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Diess at Tempo 130: Everyone cares about the feeling of freedom on German motorways

Diess at Tempo 130: Everyone cares about the feeling of freedom on German motorways

Herbert Diess, head of Volkswagen, believes that Germany has a competitive advantage that it should not give up easily. By this he means the general speed limit not found on the German motorway, and which has been discussed more widely in recent days.

“Like any other country, Germany represents individual freedom. No matter where you are in the world, everyone cares about the feelings of freedom on German highways,” Dis told him Handelsblatt. The debate about the speed limit should be conducted publicly. “We will give up a lot if – as we have suggested by the Greens and the Social Democrats – we limit ourselves to 130 kilometers per hour.”

Free highways have produced a lot of engineering skills, they provide optimal conditions, especially for distinguished manufacturers. That is why the premium part is almost entirely in the hands of Germany. In the United States, with a top speed limit of 55 mph (approximately 90 km/h), there are twice as many road deaths as in this country. In light of technical advances such as traffic control systems and autonomous driving, Deiss cannot imagine that major traffic accidents will continue to occur in 15 years.

If a speed limit is introduced after the next general election, his group will be prepared because Volkswagen was already exporting to countries with speed limits. And in the electric world that Volkswagen is headed for, people are driving slow anyway because cars lose their range at high speeds.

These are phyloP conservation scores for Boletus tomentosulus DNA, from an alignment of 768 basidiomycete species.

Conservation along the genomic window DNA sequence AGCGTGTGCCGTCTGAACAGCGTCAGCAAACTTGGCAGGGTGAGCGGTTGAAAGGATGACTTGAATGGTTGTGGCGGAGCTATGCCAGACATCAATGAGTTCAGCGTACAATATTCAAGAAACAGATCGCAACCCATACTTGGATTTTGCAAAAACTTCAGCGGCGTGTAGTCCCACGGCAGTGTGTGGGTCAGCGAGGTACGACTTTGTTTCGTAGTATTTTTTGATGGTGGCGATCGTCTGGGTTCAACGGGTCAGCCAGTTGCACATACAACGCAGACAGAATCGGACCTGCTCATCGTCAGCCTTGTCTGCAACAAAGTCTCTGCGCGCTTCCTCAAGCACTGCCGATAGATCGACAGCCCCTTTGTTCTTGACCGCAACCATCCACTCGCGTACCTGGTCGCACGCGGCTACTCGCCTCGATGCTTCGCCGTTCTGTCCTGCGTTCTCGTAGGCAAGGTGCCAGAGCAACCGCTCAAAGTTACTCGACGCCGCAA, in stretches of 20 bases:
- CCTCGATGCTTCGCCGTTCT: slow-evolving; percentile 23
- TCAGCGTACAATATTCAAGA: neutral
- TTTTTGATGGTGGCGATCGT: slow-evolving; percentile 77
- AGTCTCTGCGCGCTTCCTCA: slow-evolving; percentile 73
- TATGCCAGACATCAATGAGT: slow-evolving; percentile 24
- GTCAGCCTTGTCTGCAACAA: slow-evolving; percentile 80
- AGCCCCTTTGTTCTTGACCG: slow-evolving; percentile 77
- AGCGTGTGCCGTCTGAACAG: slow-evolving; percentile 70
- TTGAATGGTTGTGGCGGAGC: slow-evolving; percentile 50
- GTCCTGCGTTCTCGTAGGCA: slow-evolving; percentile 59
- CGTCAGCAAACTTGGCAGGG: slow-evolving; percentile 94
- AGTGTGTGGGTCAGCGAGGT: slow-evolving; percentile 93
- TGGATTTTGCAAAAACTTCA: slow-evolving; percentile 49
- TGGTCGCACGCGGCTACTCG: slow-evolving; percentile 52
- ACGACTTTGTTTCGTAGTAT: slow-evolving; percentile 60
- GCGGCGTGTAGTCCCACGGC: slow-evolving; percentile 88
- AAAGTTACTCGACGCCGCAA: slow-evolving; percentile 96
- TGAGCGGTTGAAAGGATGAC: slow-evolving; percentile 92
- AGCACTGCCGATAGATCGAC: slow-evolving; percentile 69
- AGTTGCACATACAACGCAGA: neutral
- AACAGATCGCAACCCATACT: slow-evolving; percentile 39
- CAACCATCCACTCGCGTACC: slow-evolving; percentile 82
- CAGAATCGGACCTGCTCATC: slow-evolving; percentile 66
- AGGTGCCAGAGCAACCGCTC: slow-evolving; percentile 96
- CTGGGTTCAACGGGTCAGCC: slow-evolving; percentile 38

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Armin Laschet, candidate for the CDU and CSU, called the debate over the speed limit illogical. “We don’t need any bans or ideologies, we rely on reason and innovation,” he told RND. In its future programme, SPD has stated that it wants to introduce a speed limit of 130 km/h. FDP Vice Chairman Wolfgang Kubicki responded to Green Party leader Robert Habeck: “Anyone who demands speed limits in the face of one of the worst economic crises in the Federal Republic of Germany lives behind the moon politically.” The left calls for Tempo 120 on German motorways and describes the Greens with their call of Tempo 130 as frenzied.


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